AI in the kitchen


AI in the kitchen

Designing with Stable Diffusion and ControlNet


Doug Cook




We recently experimented with ControlNet, an extension to Stable Diffusion, the popular, open source text-to-image tool developed by Stability AI.

ControlNet is a neural network structure that provides control over diffusion models in image and video creation. It addresses the problem of spatial consistency by providing a way to specify which parts of an image should be preserved, giving designers more control over the composition of AI-generated images.

With ControlNet, you can extract things like depth maps, poses, and edge lines from an image to inform new generations, avoiding random compositions or the need to rely on a seed. This process goes by a few different names, but is commonly referred to as annotation or conditioning. From a workflow perspective, it's just a form of preprocessing that takes place before generation.

4 step process of uploading image, edge detection, adding a text prompt, going through stable diffusion, and getting an output image

To test this approach, we used ControlNet to extract depth and edge lines from a photo of our studio kitchen to create a template, called a control map, for generating new designs.

Combined with a text prompt, we created a variety of different designs and treatments based on our original photo. While each is stylistically different, the architectural elements of our kitchen are maintained between designs.

15 different kitchens

In fact, you can create an almost infinite number of designs with a single control map, using basic prompts to guide each exploration. Below are two quick outtakes, along with the prompts we used to achieve each design.


But this is just one example of what's possible with ControlNet. Imagine creating control maps for an entire digital product or domain. At first glance, this might look like a stylesheet for a set of photographic assets. But the use cases actually go far beyond that. Below are just a few:

Interior and architectural design

With increased fidelity and more mature application of materials and finishes, interior designers could quickly conceptualize new interior designs based on an existing structure or even a sketched design.

Product photography and photo shoots

Object selection, pose detection, and more make it easy to experiment with colors, environments, and textures. Product mockups, marketing collateral, and photo shoots could all be achieved without complex photography, rigs, or lighting.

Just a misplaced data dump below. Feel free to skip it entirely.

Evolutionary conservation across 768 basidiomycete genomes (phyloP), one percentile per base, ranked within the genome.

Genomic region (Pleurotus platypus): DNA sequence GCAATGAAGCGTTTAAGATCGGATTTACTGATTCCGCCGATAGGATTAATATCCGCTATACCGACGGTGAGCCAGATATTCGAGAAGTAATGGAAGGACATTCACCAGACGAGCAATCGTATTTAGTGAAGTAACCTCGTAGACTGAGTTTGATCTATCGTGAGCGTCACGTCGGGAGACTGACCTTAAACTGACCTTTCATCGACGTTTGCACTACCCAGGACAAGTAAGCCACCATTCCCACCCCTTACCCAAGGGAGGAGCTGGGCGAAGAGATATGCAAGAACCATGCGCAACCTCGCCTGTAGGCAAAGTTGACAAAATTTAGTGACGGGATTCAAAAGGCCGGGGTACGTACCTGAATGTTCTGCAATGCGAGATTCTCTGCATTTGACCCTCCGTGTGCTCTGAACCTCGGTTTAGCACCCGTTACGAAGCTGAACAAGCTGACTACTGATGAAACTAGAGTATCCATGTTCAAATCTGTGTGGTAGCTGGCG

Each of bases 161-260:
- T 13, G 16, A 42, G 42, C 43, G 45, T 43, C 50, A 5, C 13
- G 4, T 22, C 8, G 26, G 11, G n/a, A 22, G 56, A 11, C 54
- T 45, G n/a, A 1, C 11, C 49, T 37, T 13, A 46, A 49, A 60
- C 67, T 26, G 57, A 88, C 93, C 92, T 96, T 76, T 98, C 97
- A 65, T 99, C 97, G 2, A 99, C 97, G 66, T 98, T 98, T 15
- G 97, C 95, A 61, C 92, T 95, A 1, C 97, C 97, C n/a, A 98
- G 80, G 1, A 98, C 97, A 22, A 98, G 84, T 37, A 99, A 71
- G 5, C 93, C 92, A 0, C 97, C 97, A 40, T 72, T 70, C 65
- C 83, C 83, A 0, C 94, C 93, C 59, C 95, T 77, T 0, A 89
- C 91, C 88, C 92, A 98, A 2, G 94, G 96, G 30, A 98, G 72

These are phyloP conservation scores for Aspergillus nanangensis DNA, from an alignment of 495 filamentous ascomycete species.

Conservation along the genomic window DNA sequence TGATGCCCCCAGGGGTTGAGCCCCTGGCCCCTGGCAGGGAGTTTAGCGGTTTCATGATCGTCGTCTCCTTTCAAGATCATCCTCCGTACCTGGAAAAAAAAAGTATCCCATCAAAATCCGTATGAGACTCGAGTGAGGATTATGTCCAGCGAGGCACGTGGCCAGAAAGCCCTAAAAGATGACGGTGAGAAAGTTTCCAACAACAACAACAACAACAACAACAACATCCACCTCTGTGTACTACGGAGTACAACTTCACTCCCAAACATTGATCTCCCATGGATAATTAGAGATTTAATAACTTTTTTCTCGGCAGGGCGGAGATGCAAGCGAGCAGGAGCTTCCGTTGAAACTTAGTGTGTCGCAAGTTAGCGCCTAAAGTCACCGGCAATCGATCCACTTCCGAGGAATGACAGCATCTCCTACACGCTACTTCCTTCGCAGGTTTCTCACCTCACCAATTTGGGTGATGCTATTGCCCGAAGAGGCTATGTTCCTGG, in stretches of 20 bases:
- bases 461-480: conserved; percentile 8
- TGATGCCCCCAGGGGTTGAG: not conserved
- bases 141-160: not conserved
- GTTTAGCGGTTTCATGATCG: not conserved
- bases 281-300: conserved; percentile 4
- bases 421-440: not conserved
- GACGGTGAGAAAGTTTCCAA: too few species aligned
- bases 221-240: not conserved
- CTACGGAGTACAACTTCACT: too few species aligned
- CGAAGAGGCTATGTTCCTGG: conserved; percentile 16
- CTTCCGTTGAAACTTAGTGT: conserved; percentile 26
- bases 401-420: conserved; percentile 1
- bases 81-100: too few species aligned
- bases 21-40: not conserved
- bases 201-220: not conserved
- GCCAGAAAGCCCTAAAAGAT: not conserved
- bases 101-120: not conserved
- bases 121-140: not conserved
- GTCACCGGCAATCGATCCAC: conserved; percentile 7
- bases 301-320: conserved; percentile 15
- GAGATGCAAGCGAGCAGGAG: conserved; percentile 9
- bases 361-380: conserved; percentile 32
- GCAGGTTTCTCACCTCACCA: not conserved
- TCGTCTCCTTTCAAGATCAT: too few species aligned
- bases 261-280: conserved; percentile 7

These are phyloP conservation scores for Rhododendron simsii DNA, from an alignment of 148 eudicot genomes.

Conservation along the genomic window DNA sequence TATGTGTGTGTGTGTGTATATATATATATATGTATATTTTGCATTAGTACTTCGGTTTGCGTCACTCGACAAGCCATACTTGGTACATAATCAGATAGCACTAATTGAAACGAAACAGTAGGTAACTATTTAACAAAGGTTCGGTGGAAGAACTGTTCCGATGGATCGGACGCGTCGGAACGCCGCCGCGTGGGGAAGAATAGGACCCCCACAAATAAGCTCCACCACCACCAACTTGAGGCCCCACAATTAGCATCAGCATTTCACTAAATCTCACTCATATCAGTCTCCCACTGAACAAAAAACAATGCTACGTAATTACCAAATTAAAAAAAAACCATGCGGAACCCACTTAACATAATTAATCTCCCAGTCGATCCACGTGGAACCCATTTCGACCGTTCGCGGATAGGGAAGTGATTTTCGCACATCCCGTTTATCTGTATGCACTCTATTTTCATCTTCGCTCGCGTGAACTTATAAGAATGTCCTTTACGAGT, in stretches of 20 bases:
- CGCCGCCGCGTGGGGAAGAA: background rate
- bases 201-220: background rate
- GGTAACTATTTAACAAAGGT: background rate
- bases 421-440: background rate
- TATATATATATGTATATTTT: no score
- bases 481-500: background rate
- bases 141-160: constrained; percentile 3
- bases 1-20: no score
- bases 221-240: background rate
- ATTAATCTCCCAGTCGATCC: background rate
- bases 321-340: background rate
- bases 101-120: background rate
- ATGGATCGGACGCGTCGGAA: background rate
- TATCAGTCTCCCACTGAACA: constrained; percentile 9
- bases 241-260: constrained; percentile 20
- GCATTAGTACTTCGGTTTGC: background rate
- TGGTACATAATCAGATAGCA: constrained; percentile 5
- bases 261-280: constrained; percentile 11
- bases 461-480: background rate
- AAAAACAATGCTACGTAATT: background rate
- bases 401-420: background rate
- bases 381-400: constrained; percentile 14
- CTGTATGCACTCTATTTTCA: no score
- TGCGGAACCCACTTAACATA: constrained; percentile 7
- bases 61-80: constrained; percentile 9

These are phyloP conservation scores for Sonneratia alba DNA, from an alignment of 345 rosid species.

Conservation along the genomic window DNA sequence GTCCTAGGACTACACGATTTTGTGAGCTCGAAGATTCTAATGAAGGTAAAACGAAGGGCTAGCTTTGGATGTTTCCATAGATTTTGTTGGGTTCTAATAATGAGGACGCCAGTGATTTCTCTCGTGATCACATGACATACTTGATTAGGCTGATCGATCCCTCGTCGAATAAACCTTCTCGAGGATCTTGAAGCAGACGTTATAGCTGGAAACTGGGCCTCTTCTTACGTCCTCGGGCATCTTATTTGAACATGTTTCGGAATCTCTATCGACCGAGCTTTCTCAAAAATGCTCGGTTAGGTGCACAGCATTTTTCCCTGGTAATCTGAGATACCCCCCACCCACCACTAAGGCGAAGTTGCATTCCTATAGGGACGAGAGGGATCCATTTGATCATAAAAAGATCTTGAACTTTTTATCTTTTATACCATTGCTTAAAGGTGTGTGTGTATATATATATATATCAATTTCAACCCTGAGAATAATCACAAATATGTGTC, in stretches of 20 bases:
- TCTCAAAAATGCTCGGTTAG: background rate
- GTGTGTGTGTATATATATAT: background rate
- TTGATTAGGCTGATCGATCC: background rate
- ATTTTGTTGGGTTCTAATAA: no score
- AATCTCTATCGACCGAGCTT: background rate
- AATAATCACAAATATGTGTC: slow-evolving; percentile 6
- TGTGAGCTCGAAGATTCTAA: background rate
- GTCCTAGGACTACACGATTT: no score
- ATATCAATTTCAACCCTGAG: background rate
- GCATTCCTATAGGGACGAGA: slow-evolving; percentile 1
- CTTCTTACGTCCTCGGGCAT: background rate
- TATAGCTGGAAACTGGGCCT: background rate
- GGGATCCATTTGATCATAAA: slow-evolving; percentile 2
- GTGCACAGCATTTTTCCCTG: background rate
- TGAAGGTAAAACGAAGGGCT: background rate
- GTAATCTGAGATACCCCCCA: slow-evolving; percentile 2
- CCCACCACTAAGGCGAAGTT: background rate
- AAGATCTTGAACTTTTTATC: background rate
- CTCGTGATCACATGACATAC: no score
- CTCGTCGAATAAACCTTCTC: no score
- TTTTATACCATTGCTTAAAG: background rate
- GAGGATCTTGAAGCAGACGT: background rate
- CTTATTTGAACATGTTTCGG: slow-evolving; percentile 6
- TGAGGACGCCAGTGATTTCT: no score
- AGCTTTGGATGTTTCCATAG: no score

Digital product customization

By customizing a product's appearance, imagery, and content based on individual user preferences, technologies like ControlNet could provide more personalized experiences. Dynamic adjustments to the look and feel could help increase user satisfaction and engagement, fostering a stronger connection between products and their users.

Characters and environments

Imagine a game that can generate different 3D environments, lighting, and caustics, all based on the same characters or level design. In-game customizations, marketing, and branding could all be satisfied on-the-fly without having to re-render each design.

Augmented and virtual reality

By mapping digital content onto virtual or real-world environments, ControlNet could enhance immersive experiences, enabling more interactive and realistic AR/VR experiences and expanding the ways in which digital products can be used.

Internationalization and localization

Abstracting common styles from bitmap images could also provide unique opportunities to internationalize or localize individual assets and/or images in a digital product. Customization based on locale could improve customer response while providing greater personalization.

For more information on ControlNet, see the original research by Lvmin Zhang and Maneesh Agrawala at Stanford University. Their project is also actively maintained on Github.

Have an idea or interested in learning more? Feel free to reach out to us on Instagram or Twitter!

Doug Cook

Doug Cook


Doug is the founder of thirteen23. When he’s not providing strategic creative leadership on our client engagements, he can be found practicing the time-honored art of getting out of the way.

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